He told all of this to Maj. Gen. George Fay, the Army's deputy chief of staff for intelligence, but the general seemed interested only in what he had to say about military police involvement, not about the involvement of military intelligence interrogators. The general also appeared to discourage the officer from testifying.
This is pretty damning behavior for Maj. Gen. Fay, considering that Gen. Myers testified before Congress that Fay was "asked to look at the military intelligence piece of (the abuse scandal) to see if there was undue influence on the military police and to see how they were doing their job."
If I wanted to get really conspiratorial, I could point out that General Fay is a major donor to the Republican Party, both personally and through The Chubb Group, in which he is a managing director and executive vice president. Rumsfeld should know who Fay is... after all, he's General Alexander's second-in-command, and Alexander, in his role of head of Army Intelligence, should be reporting to Rummy on a regular basis... if not personally, then through, say, his second-in-command. If that weren't enough, however, it was Rumsfeld who announced Fay's promotion to Major General -- a nomination made by George W. Bush.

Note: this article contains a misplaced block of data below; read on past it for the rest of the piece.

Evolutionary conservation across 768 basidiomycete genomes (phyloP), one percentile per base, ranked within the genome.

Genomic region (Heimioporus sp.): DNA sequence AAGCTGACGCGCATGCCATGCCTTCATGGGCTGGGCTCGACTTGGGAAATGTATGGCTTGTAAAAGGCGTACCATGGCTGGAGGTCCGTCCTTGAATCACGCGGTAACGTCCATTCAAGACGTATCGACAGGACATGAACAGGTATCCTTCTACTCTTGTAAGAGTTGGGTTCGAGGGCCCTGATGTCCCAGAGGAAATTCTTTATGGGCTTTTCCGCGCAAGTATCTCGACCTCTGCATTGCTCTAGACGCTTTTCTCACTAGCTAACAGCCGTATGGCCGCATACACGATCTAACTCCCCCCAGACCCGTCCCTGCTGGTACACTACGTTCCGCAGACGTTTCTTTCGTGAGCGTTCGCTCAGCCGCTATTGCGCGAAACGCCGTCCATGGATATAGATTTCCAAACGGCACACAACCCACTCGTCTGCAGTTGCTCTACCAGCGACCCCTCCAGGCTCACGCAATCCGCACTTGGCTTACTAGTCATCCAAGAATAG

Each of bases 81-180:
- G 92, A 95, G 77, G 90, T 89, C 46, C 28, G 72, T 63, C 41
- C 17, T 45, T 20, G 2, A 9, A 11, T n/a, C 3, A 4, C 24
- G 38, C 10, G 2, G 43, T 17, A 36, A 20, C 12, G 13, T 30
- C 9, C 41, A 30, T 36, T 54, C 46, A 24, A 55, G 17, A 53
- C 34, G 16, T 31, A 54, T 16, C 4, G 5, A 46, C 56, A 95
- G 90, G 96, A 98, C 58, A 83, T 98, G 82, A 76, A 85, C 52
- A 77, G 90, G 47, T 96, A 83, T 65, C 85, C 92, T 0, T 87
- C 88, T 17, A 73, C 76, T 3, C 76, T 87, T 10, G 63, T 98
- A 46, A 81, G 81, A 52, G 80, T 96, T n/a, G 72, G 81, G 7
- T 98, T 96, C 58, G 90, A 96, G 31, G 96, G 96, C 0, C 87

Fay's investigation into -- and apparent apologia for -- military intelligence abuses at Abu Ghraib was authorized just five days before 60 Minutes II revealed the story to the public. Could Fay's investigation have been ordered specifically to protect military intelligence from being damaged by the Abu Ghraib revelations?
It seems quite likely that Fay -- or General Alexander himself -- are amongst those in the chain of command that Donald Rumsfeld couldn't recall when Senator John McCain asked during Rumsfeld's testimony before Congress.
"What kind of person would order people to abuse prisoners," you might ask?!
Hint: It's probably the one shaking hands with the person who gave orders to abuse prisoners.